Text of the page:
Cruise Industry Waste Management Practices and Procedures (CIWMP&P)
CRUISE INDUSTRY STATEMENTS・ECONOMIC PARTNERSHIPS ECONOMIC STUDY (1997)・EVEN KEEL NEWSLETTER MARITIME SHIPPINEG FAC・MEDICAL FACILITIES・NEWS RELEASES
PUBLIC INFO:CRUSE INDUSTRY STATEMENTS
CRUISE INDUSTRY WASTE MANAGEMENT PRACTICES AND PROCEDURES
The cruise industry is dedicated to preserving the marine environment and oceans upon which our ships sail. As a stated industry policy, ICCL members have adopted aggressive programs of waste minimization, waste reuse and recycling, and waste stream management. ICCL members are working in a number of areas to identify and implement new technologies in order to improve the environmental performance of our ships. ICCL member lines currently have policies in place which meet or exceed the stringent standards set forth in international treaties and applicable U.S. laws.
The cruise industry is inextricably linked to the environment. Our business is to bring people to interesting places in the world, over the water. Recognizing the future of the industry depends on a clean and healthy environment, cruise industry senior management is committed to being stewards of the environment and setting policies that will make the industry a leader in enviroumental performance.
This policy document has been developed under the auspices of the industry's professional organizations, the International Council of Cruise Lines (ICCL), the Florida Caribeean Cruise Association (FCCA), and the Northwest CruiseShip Association (NWCA). The goal of this document is to formalize cruise industry waste management practices.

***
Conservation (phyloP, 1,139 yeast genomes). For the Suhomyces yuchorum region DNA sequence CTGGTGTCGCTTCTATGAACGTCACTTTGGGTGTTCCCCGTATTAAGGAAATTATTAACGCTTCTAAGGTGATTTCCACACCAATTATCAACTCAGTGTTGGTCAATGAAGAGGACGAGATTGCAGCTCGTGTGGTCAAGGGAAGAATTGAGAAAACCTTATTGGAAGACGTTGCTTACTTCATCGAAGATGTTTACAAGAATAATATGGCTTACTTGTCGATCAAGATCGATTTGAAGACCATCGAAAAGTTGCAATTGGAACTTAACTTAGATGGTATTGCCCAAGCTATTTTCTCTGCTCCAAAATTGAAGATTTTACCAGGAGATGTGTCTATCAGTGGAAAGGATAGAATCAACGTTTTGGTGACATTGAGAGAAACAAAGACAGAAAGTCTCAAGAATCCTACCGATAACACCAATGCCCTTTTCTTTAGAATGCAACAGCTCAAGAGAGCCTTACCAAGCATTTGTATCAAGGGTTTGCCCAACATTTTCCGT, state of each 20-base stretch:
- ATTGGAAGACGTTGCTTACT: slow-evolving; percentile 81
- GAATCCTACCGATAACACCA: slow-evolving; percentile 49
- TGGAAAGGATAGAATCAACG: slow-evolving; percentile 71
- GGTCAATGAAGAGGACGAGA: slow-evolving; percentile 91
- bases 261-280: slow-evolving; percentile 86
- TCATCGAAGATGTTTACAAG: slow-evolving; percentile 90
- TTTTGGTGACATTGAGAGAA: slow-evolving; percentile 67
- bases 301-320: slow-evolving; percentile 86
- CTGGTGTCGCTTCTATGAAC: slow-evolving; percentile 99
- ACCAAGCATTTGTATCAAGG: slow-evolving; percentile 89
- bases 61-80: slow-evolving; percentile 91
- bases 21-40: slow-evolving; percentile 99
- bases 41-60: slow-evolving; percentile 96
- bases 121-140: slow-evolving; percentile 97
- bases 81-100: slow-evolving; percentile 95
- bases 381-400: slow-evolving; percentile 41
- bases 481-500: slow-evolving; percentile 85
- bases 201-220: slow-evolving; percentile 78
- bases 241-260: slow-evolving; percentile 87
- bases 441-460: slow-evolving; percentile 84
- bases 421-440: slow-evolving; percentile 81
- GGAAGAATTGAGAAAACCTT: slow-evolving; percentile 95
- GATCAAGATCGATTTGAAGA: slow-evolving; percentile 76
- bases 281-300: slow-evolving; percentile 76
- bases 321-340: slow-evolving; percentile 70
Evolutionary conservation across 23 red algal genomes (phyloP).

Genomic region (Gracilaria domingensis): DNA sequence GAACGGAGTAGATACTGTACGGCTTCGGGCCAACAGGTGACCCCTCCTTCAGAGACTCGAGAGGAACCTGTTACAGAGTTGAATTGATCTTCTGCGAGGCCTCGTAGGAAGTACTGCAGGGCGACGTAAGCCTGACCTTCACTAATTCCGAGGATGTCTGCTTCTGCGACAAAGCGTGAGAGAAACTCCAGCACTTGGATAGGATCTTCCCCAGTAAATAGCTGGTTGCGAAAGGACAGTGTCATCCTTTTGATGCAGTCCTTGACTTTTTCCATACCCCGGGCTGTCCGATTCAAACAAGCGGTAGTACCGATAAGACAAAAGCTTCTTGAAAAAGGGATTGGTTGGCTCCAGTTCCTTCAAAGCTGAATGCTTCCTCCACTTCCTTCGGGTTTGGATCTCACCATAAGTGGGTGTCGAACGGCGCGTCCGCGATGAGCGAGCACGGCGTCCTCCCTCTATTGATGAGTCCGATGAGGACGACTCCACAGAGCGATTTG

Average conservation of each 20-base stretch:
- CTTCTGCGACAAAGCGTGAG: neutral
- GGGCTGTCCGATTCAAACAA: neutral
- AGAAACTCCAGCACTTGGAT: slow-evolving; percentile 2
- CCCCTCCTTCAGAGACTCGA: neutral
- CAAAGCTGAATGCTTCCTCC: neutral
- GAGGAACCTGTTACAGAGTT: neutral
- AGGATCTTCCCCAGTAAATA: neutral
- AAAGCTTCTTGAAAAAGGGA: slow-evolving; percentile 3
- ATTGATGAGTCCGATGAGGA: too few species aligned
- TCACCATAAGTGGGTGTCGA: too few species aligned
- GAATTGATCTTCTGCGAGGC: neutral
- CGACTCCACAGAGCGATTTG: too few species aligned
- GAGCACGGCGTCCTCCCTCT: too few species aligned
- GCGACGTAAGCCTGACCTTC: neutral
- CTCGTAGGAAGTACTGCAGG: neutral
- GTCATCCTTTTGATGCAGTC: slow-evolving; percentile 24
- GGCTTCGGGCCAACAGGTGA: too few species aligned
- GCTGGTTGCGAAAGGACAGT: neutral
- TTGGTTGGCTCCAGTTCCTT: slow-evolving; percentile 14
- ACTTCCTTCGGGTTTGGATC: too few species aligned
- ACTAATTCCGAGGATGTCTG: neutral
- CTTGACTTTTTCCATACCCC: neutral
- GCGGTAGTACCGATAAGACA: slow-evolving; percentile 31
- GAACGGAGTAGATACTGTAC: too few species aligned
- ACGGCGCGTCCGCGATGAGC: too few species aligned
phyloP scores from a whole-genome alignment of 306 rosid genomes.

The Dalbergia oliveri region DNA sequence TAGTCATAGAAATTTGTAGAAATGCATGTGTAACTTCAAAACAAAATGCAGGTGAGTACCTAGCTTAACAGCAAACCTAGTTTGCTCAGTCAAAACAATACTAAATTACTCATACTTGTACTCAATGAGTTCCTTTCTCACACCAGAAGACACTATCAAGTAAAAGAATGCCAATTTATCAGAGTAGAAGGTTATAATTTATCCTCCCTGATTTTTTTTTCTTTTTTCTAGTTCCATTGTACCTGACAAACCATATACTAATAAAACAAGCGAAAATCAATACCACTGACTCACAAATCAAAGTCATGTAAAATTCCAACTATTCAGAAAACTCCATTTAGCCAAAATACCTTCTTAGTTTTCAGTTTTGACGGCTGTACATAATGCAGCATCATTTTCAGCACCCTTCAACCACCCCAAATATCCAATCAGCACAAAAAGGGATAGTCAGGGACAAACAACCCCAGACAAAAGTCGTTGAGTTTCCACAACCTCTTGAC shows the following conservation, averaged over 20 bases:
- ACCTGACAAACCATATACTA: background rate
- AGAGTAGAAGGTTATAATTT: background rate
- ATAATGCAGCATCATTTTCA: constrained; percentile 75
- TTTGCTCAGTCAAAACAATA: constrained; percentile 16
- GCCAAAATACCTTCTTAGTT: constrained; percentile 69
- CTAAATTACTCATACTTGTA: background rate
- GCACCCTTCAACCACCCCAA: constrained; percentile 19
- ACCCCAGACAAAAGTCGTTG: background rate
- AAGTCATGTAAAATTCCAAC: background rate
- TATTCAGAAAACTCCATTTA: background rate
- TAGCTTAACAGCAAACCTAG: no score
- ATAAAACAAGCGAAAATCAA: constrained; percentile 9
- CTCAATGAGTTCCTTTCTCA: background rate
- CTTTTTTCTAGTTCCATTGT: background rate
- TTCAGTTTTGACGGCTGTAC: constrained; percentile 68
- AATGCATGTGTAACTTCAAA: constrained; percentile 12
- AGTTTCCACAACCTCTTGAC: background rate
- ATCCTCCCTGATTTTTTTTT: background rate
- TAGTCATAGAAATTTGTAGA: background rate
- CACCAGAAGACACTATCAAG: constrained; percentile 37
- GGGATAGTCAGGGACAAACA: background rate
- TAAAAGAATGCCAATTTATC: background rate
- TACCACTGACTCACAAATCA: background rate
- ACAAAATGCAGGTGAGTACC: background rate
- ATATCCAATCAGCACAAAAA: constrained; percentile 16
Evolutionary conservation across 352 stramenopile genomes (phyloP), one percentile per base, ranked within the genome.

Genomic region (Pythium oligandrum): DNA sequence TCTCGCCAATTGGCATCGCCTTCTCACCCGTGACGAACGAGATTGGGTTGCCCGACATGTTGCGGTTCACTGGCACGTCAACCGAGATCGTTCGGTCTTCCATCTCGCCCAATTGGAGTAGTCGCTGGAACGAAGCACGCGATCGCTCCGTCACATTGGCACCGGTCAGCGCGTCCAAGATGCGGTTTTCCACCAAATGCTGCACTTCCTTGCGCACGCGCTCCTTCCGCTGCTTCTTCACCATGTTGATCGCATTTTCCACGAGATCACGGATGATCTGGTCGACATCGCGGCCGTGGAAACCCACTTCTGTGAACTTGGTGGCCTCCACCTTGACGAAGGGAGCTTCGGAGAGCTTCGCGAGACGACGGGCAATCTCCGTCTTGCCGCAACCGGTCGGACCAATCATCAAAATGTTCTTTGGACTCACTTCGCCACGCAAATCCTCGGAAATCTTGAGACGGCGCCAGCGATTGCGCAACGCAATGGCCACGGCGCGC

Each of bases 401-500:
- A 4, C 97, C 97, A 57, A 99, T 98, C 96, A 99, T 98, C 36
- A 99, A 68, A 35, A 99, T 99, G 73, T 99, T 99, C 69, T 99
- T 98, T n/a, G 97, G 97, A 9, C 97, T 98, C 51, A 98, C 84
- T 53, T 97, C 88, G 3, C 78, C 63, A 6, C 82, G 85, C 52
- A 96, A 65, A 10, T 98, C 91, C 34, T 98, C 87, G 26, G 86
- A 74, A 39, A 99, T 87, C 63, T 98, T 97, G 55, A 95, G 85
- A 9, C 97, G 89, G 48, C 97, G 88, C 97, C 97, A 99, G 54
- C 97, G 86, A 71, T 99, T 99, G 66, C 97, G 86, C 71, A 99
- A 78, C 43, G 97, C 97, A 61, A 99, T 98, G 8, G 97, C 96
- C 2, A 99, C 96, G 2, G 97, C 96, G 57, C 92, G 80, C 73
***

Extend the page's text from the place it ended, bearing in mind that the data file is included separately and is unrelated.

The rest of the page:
In the development of industry management practices, the members of the International Council of Cruise Lines have endorsed policy goals based upon the following fundamental principles:
・Fully comply with applicabie laws and regulations
・Maintain cooperative relationships with the regulatory community
・Design ships to be environmentally friendly
・Embrace new technology
・Conserve resources through purchasing strategies and product management
・Minimize waste generated and maximize reuse and recycling
・Optimize energy efficiency through conservation and management
・Manage water discharges
・Educate staff, guests and the community.
Just as on shore, ship operations and passengers generate waste as part of many daily activities. On ships, waste is generated while underway and in port. Because ships move, the management of these wastes becomes more complicated than for land-based activities, as the facilities and laws change with the location of the ship. Facilities on the ships and management practices must be designed to take into account environmental laws and regulations around the world.
Moreover, because waste management ultimately becomes a local activity, the local port infrastructure, service providers, and local waste disposal vendors are factors in the decision-making processes.
On an international level, environmental processes are an important part of the International Maritime Organization's (IMO's) policies and procedures for the maritime industry. The cruise industry has incorporated environmental performance into Safety Management Systems (SMS) and MARPOL-mandated Waste Management Manuals. Under agreements and laws specific to many nations, these programs are routinely reviewed by Port States to ensure compliance. For example, in the United States, the US Coast Guard has jurisdiction over environmental matters in ports and waterways and conducts examinations that include review of environmental systems, SMS documentation and such MARPOL-mandated documents as the Oil Record Book and the Garbage Record Book.
The industry effort to develop management practices has focused on the traditional high volume wastes (garbage, graywater, blackwater and bilge water), pollution prevention, and the small quantities of hazardous waste produced onboard.